I think you are write about that (a joke, sorry). In many cases we even have the heros (or whoever) do the things we like to do or give them some background based on our on. One of my stories (novella length) is about two Air Force officers developing a top secret weapon and their off-duty passion is motorcycles. Their boss (the general) is constantly badgering them about the dangers of motorcycles. I’m retired AF and my passion is, you guessed, motorcycles, and yes, the AF constantly harrasses (sp?) motorcycle riders about the risks. One of them is nearly taken in by an attractive female spy. Why did I write that into the story? Well, maybe I wouldn’t mind having a trist with an attractive female spy -who knows? I don’t think we can help writing a LOT of ourselves into our stories, and there’s nothing wrong with that. -JTC



  9. Jenn on the Island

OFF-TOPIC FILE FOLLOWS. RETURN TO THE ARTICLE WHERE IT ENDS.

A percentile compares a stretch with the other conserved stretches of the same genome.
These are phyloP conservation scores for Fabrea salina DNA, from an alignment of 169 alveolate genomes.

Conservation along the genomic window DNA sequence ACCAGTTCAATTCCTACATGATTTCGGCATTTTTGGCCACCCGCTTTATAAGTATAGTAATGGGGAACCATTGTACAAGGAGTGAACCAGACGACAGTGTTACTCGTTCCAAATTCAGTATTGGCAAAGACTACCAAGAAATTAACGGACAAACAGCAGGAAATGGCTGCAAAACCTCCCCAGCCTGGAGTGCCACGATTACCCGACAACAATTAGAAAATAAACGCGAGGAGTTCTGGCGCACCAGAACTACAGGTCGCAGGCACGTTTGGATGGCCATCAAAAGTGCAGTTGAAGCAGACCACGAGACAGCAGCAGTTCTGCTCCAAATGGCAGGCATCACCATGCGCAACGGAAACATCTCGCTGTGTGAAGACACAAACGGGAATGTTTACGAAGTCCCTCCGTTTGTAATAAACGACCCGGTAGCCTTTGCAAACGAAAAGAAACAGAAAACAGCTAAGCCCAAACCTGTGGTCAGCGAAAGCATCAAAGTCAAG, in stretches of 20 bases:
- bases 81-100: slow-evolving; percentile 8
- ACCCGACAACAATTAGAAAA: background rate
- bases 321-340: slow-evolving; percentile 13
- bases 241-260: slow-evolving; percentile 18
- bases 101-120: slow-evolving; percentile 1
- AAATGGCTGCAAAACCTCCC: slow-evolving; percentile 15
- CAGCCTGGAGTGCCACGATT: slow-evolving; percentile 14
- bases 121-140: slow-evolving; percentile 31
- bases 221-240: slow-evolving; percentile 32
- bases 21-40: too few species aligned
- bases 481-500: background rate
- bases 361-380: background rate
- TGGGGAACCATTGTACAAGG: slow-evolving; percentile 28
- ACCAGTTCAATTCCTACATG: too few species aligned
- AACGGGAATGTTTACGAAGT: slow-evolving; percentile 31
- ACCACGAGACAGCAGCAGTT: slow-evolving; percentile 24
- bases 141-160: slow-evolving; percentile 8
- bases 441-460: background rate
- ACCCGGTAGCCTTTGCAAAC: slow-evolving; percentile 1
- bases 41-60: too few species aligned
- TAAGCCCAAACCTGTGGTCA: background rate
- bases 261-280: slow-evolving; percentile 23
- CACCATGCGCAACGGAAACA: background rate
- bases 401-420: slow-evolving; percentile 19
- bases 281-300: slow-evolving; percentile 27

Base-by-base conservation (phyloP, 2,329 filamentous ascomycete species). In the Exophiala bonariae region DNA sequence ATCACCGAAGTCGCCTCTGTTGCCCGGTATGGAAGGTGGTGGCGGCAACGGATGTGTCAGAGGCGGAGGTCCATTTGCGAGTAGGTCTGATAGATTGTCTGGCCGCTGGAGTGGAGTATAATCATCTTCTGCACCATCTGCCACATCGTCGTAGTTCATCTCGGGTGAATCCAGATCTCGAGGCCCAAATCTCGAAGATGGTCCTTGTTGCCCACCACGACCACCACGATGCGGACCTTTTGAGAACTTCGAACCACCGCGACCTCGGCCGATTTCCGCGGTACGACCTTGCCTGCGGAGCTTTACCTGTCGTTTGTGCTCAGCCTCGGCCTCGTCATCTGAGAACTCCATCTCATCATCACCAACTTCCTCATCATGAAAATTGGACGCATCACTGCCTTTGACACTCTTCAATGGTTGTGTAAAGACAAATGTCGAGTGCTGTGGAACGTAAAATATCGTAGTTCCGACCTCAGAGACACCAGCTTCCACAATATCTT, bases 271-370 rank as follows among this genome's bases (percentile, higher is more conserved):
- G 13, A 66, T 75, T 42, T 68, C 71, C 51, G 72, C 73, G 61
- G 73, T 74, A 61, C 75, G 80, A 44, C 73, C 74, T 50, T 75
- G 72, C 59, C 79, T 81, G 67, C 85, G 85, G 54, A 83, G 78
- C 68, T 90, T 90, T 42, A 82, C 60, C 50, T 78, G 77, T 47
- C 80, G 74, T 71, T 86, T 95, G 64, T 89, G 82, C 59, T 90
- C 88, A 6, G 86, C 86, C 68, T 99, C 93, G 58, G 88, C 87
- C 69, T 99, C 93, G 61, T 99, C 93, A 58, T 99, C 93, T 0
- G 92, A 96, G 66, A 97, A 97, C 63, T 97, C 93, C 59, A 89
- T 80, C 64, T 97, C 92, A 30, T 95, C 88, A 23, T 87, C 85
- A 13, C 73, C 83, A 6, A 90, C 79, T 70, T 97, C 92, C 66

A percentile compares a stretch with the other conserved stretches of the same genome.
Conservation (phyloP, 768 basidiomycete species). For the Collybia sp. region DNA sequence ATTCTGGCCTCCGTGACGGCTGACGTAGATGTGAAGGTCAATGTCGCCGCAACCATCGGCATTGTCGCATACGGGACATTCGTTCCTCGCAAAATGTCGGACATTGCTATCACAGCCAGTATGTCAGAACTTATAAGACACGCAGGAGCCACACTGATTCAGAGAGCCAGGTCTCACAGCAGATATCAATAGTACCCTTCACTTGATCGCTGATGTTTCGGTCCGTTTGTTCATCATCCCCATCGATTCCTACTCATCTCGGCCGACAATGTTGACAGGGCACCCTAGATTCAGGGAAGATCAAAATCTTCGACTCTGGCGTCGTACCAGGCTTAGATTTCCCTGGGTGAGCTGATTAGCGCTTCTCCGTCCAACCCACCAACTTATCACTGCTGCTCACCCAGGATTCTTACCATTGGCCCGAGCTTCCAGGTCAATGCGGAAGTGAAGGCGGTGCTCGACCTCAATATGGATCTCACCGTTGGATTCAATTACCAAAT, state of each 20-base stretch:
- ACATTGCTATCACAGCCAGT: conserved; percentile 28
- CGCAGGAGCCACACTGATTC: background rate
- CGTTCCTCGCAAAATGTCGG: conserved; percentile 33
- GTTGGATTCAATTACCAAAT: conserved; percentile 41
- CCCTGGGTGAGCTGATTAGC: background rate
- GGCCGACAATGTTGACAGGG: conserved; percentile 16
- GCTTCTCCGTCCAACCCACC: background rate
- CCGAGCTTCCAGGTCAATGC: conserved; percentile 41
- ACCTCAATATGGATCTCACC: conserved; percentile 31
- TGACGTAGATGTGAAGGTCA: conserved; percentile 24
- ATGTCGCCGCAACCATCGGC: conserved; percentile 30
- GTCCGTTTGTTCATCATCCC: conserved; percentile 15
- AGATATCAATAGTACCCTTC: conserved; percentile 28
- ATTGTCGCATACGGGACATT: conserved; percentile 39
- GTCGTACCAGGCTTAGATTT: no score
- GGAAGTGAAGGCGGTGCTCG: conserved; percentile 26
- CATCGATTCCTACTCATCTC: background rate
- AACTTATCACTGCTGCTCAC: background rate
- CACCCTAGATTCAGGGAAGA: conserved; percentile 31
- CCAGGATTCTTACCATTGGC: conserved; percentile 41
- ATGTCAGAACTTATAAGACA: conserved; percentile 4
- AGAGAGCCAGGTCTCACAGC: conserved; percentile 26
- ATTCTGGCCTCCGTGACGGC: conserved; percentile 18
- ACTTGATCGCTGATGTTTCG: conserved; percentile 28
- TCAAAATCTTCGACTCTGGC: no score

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    · August 11th, 2006 at 12:52 pm · Link

    Of course I do. They couldn’t be my heros if I didn’t.

    Problem starts when I fall in love with my CP’s heros. She never makes them do what I want them to.



  10. Isabella Snow
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    · August 12th, 2006 at 4:24 am · Link

    Yeah, my heroines are usually pretty much me. Just with far less profanity tossed into there dialogue. But with better figures. And with FAR better sex lives.

    ;)))



  11. Southern Writer
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    · August 12th, 2006 at 4:19 pm · Link

    I LMAO when I read the bit about getting permission. At first, it seemed ridiculous, but under the right circumstances, it might be a fun game. Can I touch you here? Can I kiss you here? Can I suck on your toes? Can I bite your nipple? Can I slap your ass? Can I … well, you get the idea.